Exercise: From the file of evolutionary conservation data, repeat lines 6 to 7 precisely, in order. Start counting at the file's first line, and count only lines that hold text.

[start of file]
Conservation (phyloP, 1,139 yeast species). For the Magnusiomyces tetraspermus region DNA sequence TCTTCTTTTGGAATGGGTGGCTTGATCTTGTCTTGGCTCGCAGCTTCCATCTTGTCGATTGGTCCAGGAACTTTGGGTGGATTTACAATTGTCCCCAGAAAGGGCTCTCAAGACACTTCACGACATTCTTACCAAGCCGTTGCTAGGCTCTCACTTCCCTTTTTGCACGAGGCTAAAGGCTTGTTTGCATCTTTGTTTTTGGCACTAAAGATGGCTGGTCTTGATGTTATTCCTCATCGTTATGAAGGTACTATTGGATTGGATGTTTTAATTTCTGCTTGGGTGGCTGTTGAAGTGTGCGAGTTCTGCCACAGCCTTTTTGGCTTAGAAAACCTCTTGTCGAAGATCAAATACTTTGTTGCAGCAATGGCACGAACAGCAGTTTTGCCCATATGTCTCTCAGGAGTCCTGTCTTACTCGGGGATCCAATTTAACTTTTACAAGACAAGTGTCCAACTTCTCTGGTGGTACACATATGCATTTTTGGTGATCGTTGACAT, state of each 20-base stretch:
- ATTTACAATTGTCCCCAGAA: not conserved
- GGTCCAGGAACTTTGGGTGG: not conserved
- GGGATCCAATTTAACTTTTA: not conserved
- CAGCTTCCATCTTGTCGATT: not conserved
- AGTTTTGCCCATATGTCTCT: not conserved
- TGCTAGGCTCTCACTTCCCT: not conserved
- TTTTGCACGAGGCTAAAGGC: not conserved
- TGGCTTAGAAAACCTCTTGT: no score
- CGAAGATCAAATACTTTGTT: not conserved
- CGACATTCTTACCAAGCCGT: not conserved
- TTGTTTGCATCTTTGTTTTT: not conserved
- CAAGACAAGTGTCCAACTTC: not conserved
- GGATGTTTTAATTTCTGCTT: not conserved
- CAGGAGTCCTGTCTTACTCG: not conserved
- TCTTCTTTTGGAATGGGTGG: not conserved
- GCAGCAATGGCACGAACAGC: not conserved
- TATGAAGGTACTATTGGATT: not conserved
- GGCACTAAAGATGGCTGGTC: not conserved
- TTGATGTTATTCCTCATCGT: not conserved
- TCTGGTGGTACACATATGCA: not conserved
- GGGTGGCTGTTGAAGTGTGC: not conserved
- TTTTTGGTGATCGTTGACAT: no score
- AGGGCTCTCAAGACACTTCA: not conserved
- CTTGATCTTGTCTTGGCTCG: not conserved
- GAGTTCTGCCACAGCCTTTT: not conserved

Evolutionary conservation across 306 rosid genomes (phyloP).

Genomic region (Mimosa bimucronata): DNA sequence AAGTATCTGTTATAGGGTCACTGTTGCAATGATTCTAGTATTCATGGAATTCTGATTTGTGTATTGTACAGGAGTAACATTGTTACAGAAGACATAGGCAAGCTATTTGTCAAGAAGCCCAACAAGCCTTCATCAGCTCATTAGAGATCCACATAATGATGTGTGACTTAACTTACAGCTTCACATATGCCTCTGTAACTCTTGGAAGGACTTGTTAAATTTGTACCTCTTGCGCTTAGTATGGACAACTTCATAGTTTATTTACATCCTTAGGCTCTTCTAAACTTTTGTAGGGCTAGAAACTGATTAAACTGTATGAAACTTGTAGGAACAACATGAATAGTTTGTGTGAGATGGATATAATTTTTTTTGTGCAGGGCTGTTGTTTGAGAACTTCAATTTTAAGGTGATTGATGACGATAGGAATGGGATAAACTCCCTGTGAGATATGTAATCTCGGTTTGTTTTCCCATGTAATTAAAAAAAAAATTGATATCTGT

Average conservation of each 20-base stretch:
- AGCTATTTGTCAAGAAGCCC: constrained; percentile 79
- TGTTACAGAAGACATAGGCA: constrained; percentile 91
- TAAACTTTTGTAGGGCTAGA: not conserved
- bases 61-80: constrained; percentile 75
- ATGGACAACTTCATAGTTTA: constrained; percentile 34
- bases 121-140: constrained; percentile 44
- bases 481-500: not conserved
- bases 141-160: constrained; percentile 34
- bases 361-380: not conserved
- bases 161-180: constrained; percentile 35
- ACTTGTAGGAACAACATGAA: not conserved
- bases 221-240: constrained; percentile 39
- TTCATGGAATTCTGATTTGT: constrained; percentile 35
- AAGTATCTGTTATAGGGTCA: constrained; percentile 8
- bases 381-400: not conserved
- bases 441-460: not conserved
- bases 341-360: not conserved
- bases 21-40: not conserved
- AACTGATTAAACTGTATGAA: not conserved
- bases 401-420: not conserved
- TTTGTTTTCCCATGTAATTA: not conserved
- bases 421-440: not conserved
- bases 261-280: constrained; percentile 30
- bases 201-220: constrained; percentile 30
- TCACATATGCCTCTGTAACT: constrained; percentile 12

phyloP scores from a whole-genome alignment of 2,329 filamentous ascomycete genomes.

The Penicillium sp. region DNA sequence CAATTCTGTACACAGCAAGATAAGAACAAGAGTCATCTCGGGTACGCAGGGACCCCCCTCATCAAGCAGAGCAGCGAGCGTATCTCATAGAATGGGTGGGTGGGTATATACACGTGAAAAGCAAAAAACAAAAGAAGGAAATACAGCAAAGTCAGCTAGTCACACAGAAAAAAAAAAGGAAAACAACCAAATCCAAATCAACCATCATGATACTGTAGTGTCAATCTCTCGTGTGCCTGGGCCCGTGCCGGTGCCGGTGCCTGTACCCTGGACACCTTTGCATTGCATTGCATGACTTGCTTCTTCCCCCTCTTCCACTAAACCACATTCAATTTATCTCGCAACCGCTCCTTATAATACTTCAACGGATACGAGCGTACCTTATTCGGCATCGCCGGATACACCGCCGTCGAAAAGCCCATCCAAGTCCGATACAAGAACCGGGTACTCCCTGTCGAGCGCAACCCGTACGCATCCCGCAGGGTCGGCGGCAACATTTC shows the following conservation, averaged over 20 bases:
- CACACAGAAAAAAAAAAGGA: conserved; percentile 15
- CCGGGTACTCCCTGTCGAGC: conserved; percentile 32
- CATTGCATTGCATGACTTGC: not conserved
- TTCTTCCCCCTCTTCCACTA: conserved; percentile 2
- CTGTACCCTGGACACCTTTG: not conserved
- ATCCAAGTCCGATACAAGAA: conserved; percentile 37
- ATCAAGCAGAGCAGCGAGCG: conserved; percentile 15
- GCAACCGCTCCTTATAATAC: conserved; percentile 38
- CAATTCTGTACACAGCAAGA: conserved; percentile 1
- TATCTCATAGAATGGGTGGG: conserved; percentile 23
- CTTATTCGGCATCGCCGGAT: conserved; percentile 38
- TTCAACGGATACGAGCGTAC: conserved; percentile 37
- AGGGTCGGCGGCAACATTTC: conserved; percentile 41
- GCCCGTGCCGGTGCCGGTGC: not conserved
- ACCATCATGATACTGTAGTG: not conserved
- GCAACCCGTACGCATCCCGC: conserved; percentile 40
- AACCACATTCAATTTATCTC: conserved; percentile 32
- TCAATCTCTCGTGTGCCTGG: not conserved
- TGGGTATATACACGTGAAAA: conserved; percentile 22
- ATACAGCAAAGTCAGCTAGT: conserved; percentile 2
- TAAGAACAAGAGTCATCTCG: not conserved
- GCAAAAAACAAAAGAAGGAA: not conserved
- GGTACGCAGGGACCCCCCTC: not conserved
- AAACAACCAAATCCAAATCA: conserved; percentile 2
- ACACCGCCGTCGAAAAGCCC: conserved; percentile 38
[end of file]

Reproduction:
- AGTTTTGCCCATATGTCTCT: not conserved
- TGCTAGGCTCTCACTTCCCT: not conserved